Now, we will need to navigate back to our main report tab and set the tooltip options. Within the format window, on the Tooltip pane, two properties need to be changed. First, the Type needs to be changed to Report page. Next, in the Page option, the appropriate tab name needs to be selected, Tooltip1 in this example.
This part is the amazing result from our work. The tooltip in the below example shows the Tooltip1 tab in the context of whatever is hovered over; thus, the context will be Plains for 2013. In the tooltip we see the following details, often what I would consider to be drill down details:
- The buying group is broken out by N/A, Tailspin Toys, and Wingtip Toys.
- The average tax rate for the Plains sales territory for 2013 was 15.00 percent and the total taxes paid was approximate $987,000.
- Finally, the map shows us the states that make up the Plains territory and it also is setup to show the quantity of products sold by color saturation (red to green).
If you are unsure on what bar the tooltip represents, you will notice in the below illustration the red circle. Within the red circle shows a small triangle that points to the related bar.
Showing another example, the below screen print displays the tooltip for the Southwest region for 2014. Notice how the map now shows the Southwestern United States.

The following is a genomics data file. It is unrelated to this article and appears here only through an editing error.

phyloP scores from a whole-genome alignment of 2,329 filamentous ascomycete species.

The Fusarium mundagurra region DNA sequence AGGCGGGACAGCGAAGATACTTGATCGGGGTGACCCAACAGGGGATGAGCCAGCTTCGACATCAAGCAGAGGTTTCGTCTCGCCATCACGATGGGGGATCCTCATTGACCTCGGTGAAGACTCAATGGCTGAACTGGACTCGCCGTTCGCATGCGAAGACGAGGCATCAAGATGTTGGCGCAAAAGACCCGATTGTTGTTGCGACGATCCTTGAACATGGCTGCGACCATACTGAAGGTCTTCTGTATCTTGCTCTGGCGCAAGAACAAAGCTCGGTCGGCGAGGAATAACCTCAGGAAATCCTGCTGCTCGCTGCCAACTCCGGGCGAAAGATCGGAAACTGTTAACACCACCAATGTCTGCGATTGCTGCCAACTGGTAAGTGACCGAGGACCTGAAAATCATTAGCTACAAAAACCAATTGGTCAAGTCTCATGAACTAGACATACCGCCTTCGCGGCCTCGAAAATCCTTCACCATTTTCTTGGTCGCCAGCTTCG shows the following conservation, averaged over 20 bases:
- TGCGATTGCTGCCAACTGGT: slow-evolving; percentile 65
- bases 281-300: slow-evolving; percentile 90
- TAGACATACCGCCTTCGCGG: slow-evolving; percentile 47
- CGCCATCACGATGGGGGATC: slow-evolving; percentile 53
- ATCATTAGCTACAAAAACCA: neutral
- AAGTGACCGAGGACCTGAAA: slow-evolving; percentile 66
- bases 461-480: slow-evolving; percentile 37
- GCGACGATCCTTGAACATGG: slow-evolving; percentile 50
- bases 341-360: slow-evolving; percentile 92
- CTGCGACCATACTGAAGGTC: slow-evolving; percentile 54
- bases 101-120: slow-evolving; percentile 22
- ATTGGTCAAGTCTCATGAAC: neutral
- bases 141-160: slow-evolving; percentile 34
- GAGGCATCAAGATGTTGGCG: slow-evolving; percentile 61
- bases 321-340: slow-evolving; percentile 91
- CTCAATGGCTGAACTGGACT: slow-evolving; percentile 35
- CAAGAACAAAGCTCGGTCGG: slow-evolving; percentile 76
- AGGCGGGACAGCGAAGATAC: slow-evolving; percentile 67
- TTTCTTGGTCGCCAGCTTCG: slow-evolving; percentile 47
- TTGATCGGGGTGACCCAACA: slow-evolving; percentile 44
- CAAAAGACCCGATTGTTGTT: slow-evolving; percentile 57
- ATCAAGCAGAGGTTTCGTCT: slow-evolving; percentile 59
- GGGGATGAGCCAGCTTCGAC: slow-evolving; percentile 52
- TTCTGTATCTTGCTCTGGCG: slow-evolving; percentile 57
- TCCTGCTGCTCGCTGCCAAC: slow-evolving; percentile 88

To keep a report consumer from navigating to the tooltip tabs, it is generally a good idea to Hide the Tooltip page.
One final tooltip that can be added is to the visualization header. In order to use this tooltip, the Visual header must first be toggled to On for the visual.
Then, the Visual header tooltip icon must be toggled to On.
Upon turning on the Visual header tooltip, a new set of options is enabled under the Visual header tooltip title. In a similar way to our previous tooltip pages, we can select a page for this tooltip and also add text for the tooltip.
Now we have a new question mark icon on the Visualization header; hovering over this icon, our Tooltip1 page shows up; note that values shown are the total for the visual as we are not hovering over a specific value.
One other option for this tooltip is to actually display detail information about the visual in question; you can add items in textboxes such as definitions, goals, or other details about the visual. In the below example, I created a new tab called Tooltip Definitions and included 3 textboxes and one image.
Now, the tooltip page is set to the Tooltip Definitions tab.
Finally, our new tooltip shows our report definitions page.
In this tip we covered several of the various features and locations where tooltips can be fully utilized; the feature set provides quite a bit of drill down functionality including the simple addition of some measures to an existing tooltip all the way through the use of full pages / tabs as the basis for a tooltip. One caveat that Microsoft notes with the use of page tooltips is that the context filtering may not work when using line charts; generally, in that case, the figures shown are the total values and not the data points.
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Last Updated: 2020-08-11